Yeah, thanks for the question Matt and your comments. So everything has accelerated. It's a little early still to talk about the selling season for 1/1/21, but everything has accelerated, which I think is reflected in the fact that we'll add 12 million to 13 million new members in the first half of the year. And that broad-based demand across all of our products and distribution channels is showing up in the selling season.

Just to give you a little bit of color, our Q1 bookings over half of them were multiproduct, so that continues to be very, very strong for us. And our average deal size in Q1 was up over 50% year-over-year. So we continue to see larger opportunities across multiple products and that's true across all of our distribution channels. So I think it bodes very well for how we look forward into the second half of the year and 1/1/21 but again a little early to start quantifying what the pipeline looks like for them.

Operator

Your next question comes from Jailendra Singh from Credit Suisse. Your line is open.

Jailendra Singh -- Credit Suisse -- Analyst

Hi, thanks, everyone. So I was actually wondering if you can talk about the implication of this increased awareness and adoption of telemedicine for your annual long-term revenue growth target of 20% to 30% and EBITDA margin expansion target of 200 basis points to 300 basis points over the next five years. And also if you can provide any color on your expectations with respect to near-term and long-term gross margin expectations.

Jason Gorevic -- Chief Executive Officer

So, Mala, I'll let you handle the, how do you want to characterize our long-term outlook now that everything's changed?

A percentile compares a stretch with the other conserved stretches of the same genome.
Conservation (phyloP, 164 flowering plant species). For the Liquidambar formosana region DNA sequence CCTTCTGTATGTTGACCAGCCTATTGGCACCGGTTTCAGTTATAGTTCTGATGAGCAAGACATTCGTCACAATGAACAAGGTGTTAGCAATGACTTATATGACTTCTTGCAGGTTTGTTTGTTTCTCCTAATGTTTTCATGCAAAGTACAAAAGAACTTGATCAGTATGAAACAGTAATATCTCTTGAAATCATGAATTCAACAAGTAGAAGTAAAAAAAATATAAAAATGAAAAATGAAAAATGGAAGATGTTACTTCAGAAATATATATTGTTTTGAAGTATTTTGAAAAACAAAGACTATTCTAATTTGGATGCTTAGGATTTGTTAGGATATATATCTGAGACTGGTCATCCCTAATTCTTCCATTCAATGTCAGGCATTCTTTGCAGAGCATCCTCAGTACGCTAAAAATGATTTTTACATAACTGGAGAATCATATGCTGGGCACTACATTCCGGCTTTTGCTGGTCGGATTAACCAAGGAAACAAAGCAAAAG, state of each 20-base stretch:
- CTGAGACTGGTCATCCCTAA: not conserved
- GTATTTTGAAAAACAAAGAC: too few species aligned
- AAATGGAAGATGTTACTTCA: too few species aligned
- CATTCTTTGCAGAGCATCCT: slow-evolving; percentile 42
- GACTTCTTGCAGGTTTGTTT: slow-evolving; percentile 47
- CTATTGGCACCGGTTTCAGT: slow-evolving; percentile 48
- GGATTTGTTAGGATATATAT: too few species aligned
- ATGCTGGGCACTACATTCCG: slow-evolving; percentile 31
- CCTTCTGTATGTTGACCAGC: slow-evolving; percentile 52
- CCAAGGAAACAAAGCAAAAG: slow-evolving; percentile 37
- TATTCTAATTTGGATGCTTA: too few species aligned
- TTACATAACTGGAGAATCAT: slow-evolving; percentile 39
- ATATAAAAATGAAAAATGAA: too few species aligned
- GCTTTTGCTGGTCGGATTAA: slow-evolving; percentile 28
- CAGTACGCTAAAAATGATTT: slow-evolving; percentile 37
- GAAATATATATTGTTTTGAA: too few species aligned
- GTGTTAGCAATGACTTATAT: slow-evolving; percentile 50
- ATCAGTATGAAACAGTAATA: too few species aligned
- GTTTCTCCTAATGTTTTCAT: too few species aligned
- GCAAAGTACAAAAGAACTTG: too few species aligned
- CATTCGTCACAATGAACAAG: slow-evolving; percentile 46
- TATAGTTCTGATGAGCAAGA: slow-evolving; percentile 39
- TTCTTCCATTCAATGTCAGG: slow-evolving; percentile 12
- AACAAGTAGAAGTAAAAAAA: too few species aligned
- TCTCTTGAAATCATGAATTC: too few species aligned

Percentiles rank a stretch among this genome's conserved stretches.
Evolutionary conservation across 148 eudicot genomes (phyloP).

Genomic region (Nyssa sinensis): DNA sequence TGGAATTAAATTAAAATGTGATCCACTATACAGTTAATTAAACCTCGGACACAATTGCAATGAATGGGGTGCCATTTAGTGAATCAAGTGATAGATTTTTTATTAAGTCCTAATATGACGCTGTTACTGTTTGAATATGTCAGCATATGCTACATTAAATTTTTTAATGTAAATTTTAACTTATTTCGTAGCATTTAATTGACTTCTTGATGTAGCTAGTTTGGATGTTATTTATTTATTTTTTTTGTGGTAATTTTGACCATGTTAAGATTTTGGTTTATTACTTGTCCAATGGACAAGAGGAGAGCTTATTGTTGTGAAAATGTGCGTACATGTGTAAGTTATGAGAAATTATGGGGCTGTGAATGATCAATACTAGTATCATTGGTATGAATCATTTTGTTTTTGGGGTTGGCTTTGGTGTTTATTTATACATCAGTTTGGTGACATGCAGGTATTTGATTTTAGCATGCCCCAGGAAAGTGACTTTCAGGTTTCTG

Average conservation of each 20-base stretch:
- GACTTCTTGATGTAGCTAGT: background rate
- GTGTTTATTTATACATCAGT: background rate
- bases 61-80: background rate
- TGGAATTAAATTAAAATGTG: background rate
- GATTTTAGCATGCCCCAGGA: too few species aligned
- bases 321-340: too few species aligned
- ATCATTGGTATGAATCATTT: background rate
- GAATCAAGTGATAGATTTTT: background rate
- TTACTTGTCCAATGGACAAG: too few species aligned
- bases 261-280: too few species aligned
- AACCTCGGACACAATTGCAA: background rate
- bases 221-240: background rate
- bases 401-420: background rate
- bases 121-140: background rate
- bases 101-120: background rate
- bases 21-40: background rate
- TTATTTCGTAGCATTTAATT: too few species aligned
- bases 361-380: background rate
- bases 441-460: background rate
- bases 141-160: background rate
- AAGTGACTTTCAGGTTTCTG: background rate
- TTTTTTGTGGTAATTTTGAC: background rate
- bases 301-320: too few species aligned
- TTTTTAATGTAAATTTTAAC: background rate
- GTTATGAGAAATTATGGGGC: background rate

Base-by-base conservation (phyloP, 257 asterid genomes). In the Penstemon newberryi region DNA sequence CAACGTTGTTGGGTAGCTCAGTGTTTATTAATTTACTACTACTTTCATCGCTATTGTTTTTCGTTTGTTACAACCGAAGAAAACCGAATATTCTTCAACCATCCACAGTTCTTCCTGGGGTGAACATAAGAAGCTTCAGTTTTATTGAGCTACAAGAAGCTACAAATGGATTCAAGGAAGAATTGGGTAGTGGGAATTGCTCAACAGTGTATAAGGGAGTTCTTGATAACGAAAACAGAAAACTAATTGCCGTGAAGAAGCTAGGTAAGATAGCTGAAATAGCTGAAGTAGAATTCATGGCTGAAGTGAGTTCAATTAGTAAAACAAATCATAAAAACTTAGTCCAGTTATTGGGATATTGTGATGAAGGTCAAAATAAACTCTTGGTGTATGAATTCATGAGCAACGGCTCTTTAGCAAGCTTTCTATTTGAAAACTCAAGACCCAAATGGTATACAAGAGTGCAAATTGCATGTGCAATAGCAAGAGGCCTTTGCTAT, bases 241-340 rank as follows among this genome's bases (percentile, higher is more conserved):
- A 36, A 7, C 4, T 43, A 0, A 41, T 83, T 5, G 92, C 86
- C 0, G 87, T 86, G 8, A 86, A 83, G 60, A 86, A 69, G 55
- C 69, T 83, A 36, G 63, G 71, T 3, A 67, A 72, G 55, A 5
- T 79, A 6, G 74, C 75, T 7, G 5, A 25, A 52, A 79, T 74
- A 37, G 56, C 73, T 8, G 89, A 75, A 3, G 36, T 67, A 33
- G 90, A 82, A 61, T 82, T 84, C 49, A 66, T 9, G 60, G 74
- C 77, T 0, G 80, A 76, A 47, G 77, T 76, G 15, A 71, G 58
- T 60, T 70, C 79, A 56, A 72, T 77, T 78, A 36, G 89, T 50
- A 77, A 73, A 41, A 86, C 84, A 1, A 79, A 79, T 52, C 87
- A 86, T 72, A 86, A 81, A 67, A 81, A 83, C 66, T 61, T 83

Mala Murthy -- Chief Financial Officer

Yeah. Yeah. Do you want to handle -- so let me start first, so what I would say Jailendra is, there were several moving pieces in the first quarter as you saw in terms of our gross margin. As we think about the rest of the year and the dynamics on gross margin, there are a couple of things to keep in mind. The first is, we will continue to see the surge in the second quarter as it relates to visit revenue and that will moderate over the course of the year as the shelter-in-place, etc. eases. I would also say the surge in visits included that we have seen that we have talked about will also expect that to moderate over the year.

I would say for the medium to long term, my expectation is that we will -- we still have confidence in the mid-60s gross margin that we have talked about in the medium to long term. And I would also say we have talked about our gross profit growth as something that we are looking at. And you can see in the quarter, gross profit grew quite healthily at 29%. And we will continue to focus on driving that gross profit growth.

When it comes to overall adjusted EBITDA margin and margin expansion, my expectation is that we will continue to invest in marketing, keeping pace with revenue growth and we will continue to drive opex leverage from all other opex and so my expectation is that the adjusted EBITDA margin expansion of 200 basis points to 300 basis points that we talked about still holds.

Operator

Your next question comes from Matt Hewitt from Craig-Hallum Capital. Your line is open.

Matt Hewitt -- Craig-Hallum Capital -- Analyst